Tag Archives: Revisionist Christianity

K. R. Bolton – Nazis were not Occult Paganists

Real research, courtesy of Dr. Bolton:

“Whatever might be alleged or repudiated regarding the murderous character of the Third Reich, Hitler’s outlook was not that of a nihilistic, satanic apocalypse. While armaments minister Albert Speer was after the war at pains to distance himself from his ex-Führer, he noted that Hitler never encouraged a nuclear program. Hitler had no intention of setting off a course of events that might engulf the world. His scientists were not able to answer the question as to whether nuclear fission could be controlled or would set up a chain reaction. “Hitler was plainly not delighted with the possibility that the earth under his rule might be transformed into a glowing star. Occasionally, however, he joked that the scientists in their unworldly urge to lay bare all the secrets under heaven might some day set the globe on fire.”74 The attitude seems distinctly un-Faustian. There were limits, and from what Speer states, it seems that Hitler was not so hubristic as to wish to be another Faustus or Prometheus. From what Speer records of Hitler’s sentiments these can be seen as antithetical to that claimed by Rauschning for example. There was no will-to-destruction, nor a Faustian/Promethean will to deny the Gods or God.

Hitler ridiculed “superstition” but recognized the role it played on the psyche, and rejected the efficacy of prophecies and of astrology.75 The National Socialist party, so far from being neo-heathen, as is often contended, while reviving many old Germanic customs and festivals, from the start had a wide Christian base, particularly of Lutherans, and many Lutheran pastors were officers of the SA. They held early party meetings in their parsonages. Hitler became disillusioned with the failure of the Christian denominations to unite as a German national church, however he also remained dismissive of attempts at reviving paganism.76 The latter remained a peripheral influence within an inner core of the SS.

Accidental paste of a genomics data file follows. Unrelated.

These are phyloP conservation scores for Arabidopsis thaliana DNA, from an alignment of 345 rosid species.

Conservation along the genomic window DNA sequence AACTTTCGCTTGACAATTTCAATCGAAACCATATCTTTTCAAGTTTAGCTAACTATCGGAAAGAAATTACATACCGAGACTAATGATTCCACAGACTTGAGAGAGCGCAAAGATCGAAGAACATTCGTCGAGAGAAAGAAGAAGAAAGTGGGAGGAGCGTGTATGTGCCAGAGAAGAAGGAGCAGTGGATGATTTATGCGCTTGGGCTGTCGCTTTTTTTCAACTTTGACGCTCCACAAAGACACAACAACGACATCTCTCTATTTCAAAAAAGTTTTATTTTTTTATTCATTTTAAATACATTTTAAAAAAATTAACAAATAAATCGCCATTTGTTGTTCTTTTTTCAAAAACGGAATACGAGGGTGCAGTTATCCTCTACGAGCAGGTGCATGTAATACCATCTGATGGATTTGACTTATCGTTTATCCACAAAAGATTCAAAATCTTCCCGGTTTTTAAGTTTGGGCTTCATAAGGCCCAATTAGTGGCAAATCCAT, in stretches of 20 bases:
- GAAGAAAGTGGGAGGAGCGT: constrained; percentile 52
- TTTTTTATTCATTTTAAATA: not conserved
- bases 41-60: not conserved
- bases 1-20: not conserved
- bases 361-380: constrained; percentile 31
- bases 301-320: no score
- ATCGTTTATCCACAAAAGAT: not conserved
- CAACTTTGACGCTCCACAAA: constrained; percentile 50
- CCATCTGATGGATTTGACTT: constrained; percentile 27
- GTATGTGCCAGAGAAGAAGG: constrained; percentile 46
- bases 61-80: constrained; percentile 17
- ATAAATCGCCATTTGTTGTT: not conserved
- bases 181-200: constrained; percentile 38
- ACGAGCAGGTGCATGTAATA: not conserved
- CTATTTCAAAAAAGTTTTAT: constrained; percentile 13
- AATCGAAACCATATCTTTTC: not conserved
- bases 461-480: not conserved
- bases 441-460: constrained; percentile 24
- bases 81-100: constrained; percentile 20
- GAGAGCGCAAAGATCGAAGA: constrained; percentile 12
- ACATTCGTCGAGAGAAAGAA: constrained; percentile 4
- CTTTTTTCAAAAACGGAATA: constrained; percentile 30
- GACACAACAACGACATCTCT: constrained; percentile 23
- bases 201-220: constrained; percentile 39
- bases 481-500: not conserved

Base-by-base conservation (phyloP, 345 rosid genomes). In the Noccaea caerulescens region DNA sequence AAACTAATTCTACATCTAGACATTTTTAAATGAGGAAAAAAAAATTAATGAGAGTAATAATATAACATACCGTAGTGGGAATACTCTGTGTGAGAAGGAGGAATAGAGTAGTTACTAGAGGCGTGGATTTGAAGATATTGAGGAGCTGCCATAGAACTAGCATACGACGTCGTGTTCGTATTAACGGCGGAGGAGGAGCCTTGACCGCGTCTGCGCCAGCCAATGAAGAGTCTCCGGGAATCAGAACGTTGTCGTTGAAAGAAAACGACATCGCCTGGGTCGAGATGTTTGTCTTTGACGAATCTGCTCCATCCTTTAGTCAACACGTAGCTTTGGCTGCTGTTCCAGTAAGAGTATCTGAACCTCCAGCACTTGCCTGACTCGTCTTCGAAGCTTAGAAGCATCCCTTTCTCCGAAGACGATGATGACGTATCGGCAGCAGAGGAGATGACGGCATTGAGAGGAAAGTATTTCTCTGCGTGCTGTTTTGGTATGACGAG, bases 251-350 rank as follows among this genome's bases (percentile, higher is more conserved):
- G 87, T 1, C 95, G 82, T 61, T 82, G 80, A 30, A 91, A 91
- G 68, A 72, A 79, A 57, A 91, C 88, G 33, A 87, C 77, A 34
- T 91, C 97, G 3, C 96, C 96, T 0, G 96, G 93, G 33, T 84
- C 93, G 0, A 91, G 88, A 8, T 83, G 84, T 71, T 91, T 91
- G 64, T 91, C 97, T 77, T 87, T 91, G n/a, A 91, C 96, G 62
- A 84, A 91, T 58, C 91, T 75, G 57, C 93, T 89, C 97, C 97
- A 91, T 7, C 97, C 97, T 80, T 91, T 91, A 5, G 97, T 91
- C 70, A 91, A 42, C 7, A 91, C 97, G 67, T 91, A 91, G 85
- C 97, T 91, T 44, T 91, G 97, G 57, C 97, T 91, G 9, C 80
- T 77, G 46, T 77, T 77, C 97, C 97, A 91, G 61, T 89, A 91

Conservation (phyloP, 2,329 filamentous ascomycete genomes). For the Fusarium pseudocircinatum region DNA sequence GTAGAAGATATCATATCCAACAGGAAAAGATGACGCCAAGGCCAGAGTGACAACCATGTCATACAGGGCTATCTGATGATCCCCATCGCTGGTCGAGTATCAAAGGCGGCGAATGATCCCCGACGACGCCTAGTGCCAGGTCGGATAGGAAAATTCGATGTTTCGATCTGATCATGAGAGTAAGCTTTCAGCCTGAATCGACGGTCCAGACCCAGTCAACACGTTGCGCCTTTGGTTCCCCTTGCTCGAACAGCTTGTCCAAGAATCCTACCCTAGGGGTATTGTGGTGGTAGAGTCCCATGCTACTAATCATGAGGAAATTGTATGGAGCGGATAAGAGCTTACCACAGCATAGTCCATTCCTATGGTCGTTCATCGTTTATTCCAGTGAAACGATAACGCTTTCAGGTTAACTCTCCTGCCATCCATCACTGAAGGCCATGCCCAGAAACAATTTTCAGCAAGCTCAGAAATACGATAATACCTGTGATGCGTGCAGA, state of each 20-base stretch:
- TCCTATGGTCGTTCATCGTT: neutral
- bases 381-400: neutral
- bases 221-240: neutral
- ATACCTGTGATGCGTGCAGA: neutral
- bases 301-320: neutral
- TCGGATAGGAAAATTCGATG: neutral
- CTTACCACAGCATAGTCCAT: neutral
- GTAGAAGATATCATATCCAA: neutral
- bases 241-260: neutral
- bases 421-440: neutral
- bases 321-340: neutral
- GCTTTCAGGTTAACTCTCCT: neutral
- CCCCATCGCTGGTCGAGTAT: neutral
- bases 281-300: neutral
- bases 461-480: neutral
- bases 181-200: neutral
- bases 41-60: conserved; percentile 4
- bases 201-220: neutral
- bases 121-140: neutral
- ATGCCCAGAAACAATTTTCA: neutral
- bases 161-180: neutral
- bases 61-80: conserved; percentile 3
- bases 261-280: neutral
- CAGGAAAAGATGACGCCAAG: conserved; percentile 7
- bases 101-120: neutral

Himmler sought to create the SS as a neo-heathen order with its own marriage, birth and death ceremonies outside the Christian churches, and with SS officers serving as the priests.77 The Feast of Midsummer was substituted for Christmas. However, these measures that Himmler attempted to impose were so unpopular and disregarded among the SS that by November 1940 he was obliged to abrogate previous punishments for disobeying regulations on religion. Himmler was also unsuccessful in weaning his SS away from Christianity. ‘Two thirds of the Allgemeine–SS remained in the Church – 54.2 percent Evangelicals and 23.7 percent Catholics’.”

Read essay: http://inconvenienthistory.com/archive/2015/volume_7/number_4/the_myth_of_the_occult_reich.php